Security has an interesting mix of traditional values and approaches, new operational functions, and one of the most dynamically changing technology system capabilities there is. The technology changes go beyond simple IT to innovative technology across a whole range of innovative and cutting edge technologies.
Yet in this environment, we will often have security managers who have worked for some years within an organisation facing ongoing demands from management and whose environment tends to make them company and even site focused, and concerned about the here and now. The environment can often be somewhat isolating and the ongoing troubleshooting on site potentially causes a trend where the focus is increasingly internal to the company. A security manager can be within this environment for a number of years.
Faced with challenges and demands about improving new technology, the provision of sales agents from major companies who can advise on the latest and best solutions is often a tempting solution, especially with the glossy and scientific brochures that come with the advice. While sales personnel are often competent, their job is to sell products or their own solutions. This is why even when people ask for multiple tenders, the answers for their ideal solution are not necessarily answered. We even have tenders requested at times in the hope that they will give the requester the information to understand their own situation.
Even where the security manager has been trying to keep up through a learning process usually characterised by computer based interaction, a lack of familiarity with the types of systems and issues can lead to decisions that are still led more by those wanting to sell rather than the best user solutions. Internet learning is great, but it is not just the content of learning that is important, it is the context in which things happen that pulls ideas together. Much of these types of insights can only be learned from comparisons and discussions between people, and expert perspectives. One doesn’t want to simply repeat the mistakes of the past, or those that others have made in the past.
No man is an island
Despite the pressures of work there needs to be an acknowledgement that “no man is an island”, and there are a range of activities that can get people out of the isolation effects.
* Benchmarking – some companies are fortunate at any one time to have the budgets, the technology advisors or partners, or the strategies and solutions that make them models for comparisons for best practice. Having got things right and being fortunate to enjoy the benefits that go with it, most of these organisations are only too happy to share with others what has enabled them to be successful. Getting out and seeing what other people are doing in the industry are great ways of learning from people’s experiences. Even comparisons to companies who are not industry ‘leaders’ can provide valuable insights. It’s useful to acknowledge that you don’t have to accept everything you have been shown – you need to have your own solutions and simply copying others may create more problems than otherwise. Also, to be an industry leader for a sustained period of time is extremely difficult – it’s something you have to keep working at.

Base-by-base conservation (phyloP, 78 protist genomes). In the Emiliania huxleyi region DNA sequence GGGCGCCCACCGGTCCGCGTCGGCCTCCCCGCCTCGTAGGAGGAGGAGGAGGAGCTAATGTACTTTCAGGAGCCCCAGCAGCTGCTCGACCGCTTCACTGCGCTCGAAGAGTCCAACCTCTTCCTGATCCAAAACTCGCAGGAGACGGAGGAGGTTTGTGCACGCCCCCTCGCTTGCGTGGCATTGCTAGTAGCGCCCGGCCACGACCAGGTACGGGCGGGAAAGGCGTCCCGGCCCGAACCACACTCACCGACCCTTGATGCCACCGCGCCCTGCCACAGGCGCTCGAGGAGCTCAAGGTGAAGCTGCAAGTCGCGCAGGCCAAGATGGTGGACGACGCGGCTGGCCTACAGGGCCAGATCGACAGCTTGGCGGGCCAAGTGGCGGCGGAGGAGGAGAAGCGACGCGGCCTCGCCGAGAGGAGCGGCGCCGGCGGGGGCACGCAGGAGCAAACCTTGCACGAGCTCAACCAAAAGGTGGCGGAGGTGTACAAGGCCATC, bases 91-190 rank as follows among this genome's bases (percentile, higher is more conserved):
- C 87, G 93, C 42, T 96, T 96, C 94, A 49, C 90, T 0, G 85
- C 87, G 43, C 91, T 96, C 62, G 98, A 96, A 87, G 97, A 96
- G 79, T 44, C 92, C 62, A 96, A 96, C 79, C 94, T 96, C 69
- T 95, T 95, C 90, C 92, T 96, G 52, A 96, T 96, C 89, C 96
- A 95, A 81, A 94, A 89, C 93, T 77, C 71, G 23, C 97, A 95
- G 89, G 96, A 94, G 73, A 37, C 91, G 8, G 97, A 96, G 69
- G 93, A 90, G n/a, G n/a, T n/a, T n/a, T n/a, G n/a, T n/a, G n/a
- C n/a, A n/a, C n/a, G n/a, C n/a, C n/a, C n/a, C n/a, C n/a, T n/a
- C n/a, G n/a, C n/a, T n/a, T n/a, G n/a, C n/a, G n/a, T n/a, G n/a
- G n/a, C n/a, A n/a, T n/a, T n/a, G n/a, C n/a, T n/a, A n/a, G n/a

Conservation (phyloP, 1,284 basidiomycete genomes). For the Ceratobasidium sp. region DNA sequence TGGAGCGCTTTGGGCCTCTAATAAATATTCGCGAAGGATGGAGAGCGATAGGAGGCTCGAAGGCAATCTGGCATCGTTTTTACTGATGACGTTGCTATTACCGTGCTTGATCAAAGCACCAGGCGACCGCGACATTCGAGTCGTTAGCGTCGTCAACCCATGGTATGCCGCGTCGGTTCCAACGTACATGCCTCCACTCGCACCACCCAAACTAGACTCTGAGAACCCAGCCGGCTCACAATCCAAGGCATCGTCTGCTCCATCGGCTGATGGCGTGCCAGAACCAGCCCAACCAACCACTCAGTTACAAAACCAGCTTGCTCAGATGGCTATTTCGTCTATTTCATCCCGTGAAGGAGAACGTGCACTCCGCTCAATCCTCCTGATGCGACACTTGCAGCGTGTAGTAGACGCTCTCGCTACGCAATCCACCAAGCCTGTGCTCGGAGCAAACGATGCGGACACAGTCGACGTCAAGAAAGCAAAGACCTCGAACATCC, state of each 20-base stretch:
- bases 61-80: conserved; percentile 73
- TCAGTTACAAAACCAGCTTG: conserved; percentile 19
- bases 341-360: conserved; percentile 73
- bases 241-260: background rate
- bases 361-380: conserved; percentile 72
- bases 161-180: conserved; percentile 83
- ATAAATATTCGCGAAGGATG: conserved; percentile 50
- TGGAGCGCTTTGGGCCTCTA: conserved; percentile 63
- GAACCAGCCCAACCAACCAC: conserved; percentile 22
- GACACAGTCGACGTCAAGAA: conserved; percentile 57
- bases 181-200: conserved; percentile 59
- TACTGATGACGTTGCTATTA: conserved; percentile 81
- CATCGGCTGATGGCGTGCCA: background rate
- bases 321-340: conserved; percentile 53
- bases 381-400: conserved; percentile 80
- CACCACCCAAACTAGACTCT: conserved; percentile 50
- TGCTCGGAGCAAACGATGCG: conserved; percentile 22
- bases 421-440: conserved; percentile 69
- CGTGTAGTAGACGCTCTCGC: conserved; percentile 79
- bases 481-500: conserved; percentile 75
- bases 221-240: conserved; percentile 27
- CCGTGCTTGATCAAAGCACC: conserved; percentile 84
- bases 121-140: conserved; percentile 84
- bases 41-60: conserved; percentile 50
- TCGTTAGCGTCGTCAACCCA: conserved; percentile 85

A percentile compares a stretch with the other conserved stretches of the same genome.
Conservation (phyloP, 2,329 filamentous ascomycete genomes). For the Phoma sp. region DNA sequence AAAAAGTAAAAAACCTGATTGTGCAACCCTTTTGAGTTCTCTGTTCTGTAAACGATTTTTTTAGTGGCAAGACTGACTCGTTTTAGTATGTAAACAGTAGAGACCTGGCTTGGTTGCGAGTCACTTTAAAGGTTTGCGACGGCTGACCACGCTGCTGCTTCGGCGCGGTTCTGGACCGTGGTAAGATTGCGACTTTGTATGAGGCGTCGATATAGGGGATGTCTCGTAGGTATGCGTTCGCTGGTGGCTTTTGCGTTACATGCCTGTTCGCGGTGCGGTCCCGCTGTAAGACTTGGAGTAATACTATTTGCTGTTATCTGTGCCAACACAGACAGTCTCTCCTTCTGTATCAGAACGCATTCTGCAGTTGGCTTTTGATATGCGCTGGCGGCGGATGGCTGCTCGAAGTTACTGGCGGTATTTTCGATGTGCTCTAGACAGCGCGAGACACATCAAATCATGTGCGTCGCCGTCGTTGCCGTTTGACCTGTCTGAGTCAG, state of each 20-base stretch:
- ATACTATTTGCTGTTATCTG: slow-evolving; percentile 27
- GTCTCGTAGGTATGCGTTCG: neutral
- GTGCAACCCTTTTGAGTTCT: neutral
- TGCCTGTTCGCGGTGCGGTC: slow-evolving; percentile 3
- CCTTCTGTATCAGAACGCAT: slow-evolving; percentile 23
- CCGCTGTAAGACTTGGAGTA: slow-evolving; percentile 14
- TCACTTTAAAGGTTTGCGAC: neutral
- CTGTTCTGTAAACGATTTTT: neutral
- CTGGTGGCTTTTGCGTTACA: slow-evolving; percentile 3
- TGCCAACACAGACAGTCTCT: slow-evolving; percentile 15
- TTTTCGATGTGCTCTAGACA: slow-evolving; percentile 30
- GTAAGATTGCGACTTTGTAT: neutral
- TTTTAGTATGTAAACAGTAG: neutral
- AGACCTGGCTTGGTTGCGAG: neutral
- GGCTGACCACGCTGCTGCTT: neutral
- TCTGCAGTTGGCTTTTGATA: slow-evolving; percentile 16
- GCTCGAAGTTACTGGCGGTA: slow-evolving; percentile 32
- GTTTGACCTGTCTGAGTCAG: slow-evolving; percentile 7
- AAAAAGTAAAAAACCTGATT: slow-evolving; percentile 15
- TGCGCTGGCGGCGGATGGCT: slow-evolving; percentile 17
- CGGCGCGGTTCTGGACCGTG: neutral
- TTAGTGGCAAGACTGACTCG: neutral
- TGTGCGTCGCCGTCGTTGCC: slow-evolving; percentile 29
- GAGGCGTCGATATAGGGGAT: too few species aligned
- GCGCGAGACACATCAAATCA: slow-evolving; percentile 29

* Peer review – Getting peers in the industry, even from rival companies, to audit your systems is uncomfortable, but one of the best steps you can take. These outside perspectives give ideas on other ways of doing things. For group companies, getting members from different operations and even departments can provide a useful way of generating a common culture and system of best practice. Where corporations develop a set of common standards for the group, it also highlights areas that need to be effectively aligned. Under these conditions, the biggest factor is that mangers need to be open to constructive feedback, or more uncomfortably at times, what is seen as criticism.
* Consultant auditing – Getting professional engineers involved in the security area or other consultants can provide a more streamlined and less threatening approach to having your systems reviewed than more public scrutiny. It is also useful in giving you the benefits of someone who has exposure to a range of different companies and environments and they can comment on what works as a solution or future strategy for you. Once again, you need to recognise that there is no one solution – I see vastly different solutions in the companies that I work with but they fit the demands of company culture, history or management emphasis and produce the required results. Something like a human factors audit to see how the systems and people are meshing together to produce results is also a useful process to go through. Check your auditor has exposure to the kinds of companies you want to compare against.